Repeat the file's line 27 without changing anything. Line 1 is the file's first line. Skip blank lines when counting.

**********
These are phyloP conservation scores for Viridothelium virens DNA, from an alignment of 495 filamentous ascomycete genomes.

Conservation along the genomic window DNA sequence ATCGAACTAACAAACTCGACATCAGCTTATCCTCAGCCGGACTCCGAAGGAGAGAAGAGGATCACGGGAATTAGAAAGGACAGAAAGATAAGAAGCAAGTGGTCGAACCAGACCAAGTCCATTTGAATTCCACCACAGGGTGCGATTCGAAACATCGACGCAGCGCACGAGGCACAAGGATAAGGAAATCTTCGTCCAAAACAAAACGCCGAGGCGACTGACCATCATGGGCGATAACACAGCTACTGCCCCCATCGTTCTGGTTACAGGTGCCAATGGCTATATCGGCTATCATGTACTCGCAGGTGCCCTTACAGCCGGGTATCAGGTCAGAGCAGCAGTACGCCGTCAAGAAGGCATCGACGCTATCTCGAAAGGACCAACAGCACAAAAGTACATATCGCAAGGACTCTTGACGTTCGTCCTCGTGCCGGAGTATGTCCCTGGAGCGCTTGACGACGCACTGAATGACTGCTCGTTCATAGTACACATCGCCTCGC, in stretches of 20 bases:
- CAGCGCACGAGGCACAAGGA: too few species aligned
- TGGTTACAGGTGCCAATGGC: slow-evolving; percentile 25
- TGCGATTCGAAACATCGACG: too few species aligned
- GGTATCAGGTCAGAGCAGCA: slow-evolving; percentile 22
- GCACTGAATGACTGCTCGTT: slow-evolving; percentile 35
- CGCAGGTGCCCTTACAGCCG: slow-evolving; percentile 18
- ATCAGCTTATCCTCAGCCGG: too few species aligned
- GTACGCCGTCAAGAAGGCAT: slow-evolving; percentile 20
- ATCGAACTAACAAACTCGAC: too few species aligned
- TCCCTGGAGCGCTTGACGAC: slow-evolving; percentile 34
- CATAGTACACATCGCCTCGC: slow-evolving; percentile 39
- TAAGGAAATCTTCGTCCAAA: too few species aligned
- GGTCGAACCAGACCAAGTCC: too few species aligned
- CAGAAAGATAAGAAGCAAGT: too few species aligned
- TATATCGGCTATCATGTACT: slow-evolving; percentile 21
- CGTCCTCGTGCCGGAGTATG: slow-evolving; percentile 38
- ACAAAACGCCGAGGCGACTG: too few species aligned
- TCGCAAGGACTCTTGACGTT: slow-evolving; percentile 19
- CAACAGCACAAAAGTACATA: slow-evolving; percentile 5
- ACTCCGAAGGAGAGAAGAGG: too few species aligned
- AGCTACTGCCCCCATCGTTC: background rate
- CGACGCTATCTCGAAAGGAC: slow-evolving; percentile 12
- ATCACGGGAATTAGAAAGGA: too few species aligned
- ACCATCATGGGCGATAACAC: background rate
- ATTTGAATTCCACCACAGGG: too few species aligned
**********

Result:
- ATTTGAATTCCACCACAGGG: too few species aligned